Journalism in Asia takes you to strange places, sometimes unpleasant, occasionally dangerous, often exotic.
But a morning spent on Stephen Kimberly's milk round in the West Midlands was among the most unusual things
I've done in my years in this job.
The hallmark of a civilised society?
A confession first of all - I'm an unabashed admirer of the British system of home delivery of milk.
In Canada, where I come from, we took a giant step backwards about 30 years ago
when dairies handed all milk sales over to shops and supermarkets.
Opening the front door in Britain and collecting that morning bottle of fresh milk is - I believe - a mark of a civilised society.
So it was that I found myself on the pre-dawn streets of Castle Vale, just outside Birmingham, riding with Steve Kimberly in his new, improved state of the art milk float. It's the latest model of electrically powered vehicle used to put pints of milk on peoples' doorsteps.
I wasn't there to help carry the empties or to watch the stock in rougher neighbourhoods, though I did both when asked. No, I was along to see the milk float in action.
You see, this model of vehicle was destined for greater things than just the largely invisible job of morning milk delivery.
The British Government and a businessman in Nepal think that this milk float could also deliver clean air in Kathmandu.
Steve was entranced with my tales of Nepal and thrilled at the thought that his milk float might one day be an electric bus in the Nepalese capital, carrying up to 24 passengers quietly and not polluting the already filthy air.
He shook his head when I told him of the thick, grimy clouds of smog and dust that oozed from
vehicles powered by adulterated petrol.
In South Asia, cooking fuel like paraffin is subsidised so the poor can afford it, but it often finds its way into the market-priced petrol so an unscrupulous dealer can make more money.
Electric vehicles are a common sight on the streets of Kathmandu
Paraffin isn't meant to be burned in car engines and it causes noxious black smoke.
Diesel, too, is also widely used by buses in Kathmandu and the fumes from all those poisons spewing into the air have produced statistics for respiratory disease worse than a smokers' ward at a cancer hospital.
An American Jesuit priest who has been a school teacher in Nepal's capital for 40 years - who often commutes by bicycle - was recently told by his doctor to give up smoking.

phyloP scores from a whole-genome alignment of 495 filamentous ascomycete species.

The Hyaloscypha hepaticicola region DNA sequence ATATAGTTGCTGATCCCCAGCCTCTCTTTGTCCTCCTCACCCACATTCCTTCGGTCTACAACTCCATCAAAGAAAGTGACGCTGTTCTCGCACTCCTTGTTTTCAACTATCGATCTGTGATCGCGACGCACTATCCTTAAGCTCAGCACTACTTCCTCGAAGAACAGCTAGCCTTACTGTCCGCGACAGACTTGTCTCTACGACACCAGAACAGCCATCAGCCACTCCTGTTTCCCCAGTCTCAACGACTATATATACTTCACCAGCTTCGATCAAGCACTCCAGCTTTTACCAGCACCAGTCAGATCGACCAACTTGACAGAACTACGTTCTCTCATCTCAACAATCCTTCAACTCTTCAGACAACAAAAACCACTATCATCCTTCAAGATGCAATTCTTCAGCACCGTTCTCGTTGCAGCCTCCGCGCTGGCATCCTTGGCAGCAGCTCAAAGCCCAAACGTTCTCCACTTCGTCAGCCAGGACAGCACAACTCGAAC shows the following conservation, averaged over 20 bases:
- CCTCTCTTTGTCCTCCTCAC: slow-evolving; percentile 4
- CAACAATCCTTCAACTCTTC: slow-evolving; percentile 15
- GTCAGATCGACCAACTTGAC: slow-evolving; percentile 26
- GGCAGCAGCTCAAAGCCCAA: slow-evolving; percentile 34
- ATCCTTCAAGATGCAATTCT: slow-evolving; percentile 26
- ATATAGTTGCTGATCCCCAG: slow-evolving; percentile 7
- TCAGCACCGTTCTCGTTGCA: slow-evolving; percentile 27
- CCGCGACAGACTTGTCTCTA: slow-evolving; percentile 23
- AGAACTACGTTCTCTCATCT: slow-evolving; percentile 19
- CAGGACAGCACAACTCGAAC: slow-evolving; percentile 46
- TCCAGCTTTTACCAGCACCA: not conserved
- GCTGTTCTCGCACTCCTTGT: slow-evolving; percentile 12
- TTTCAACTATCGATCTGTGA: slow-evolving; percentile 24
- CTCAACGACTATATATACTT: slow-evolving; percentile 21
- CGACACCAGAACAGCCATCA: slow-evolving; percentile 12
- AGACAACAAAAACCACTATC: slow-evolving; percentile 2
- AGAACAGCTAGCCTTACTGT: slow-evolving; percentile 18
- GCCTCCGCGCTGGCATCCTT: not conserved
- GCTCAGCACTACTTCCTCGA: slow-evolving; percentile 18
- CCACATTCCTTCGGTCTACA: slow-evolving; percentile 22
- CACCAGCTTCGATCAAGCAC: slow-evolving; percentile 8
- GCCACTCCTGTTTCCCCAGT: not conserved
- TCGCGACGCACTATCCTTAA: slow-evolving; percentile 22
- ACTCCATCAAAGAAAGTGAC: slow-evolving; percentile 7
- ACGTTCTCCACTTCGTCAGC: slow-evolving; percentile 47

"But I've never even puffed on a cigarette", said the good father to gentle scepticism
from the medical man.
It's that bad here.
That's why Adam Friedensohn of Lotus Energy latched onto the milk float idea, with the enthusiastic support of the British Government.
Adam's an American and is married to a Nepali. His two young children who have to endure the horrible air in Kathmandu so he's thrown all his effort into making electric
vehicles the norm here.
He's had some success, a fleet of locally designed, battery powered, three wheel rickshaws carry thousands of passengers around the city every day.
But his electric milk float-based buses remain very much on the drawing board because of Nepali Government inertia, and possibly
Approval for his project remains perennially stalled at the so called Ministry for Protection of the Environment, which largely seems to me to
see its job as protecting the privileges of diesel vehicle importers.
Adam's not giving up though, he has come up with a scheme to manufacture the bus chassis's here in Nepal at the country's only indigenous car company.
It's all based - of course - on imported milk float design, and will create Nepali jobs. Adam's also hoping that BBC coverage of his project will push recalcitrant bureaucrats into action.
As a resident of Kathmandu myself, I find it hard to believe that anyone could stand in the way of something that makes our environment healthier, better for locals and tourists alike and as everyone knows, tourism is Nepal's most important business.
My own informal checks have shown that the ordinary people - the medical victims of air pollution - are hugely in favour of the electric vehicle program.
Sunita Lama, a single mother who sells carrots by the side of the busy Kathmandu ring road, told me her baby daughter already has a horrible cough from breathing exhaust fumes.
"Only a corrupt and evil person would be
in favour of that," she told me, real passion in her voice.
At the other end of the economic scale, Shanta Rana says she hardly goes to the temple anymore to pray, despite her devotion to the Hindu faith.
'Too many cars'
She breaths oxygen from a tank and uses an inhaler and blames pollution for her problems. "The people are watching this government closely," she says, "they must approve this
Back in Castle Vale, the inventor of that latest milk float model, Kevin Borne, his high hopes for the Nepal project, whatever the governmental challenges of the moment.
"Look," he told me, "in Britain, we have tunnel vision, we think electric vehicles only deliver milk. But we have too many cars on the
road too - too much pollution and not enough resolve to stop it.
"If the Nepalese see my milk float as the way ahead, then we can follow them. It can only be
good for both countries.
Kevin's enthusiasm is infectious, although as a
long time aficionado of milk floats , I don't take all that much convincing.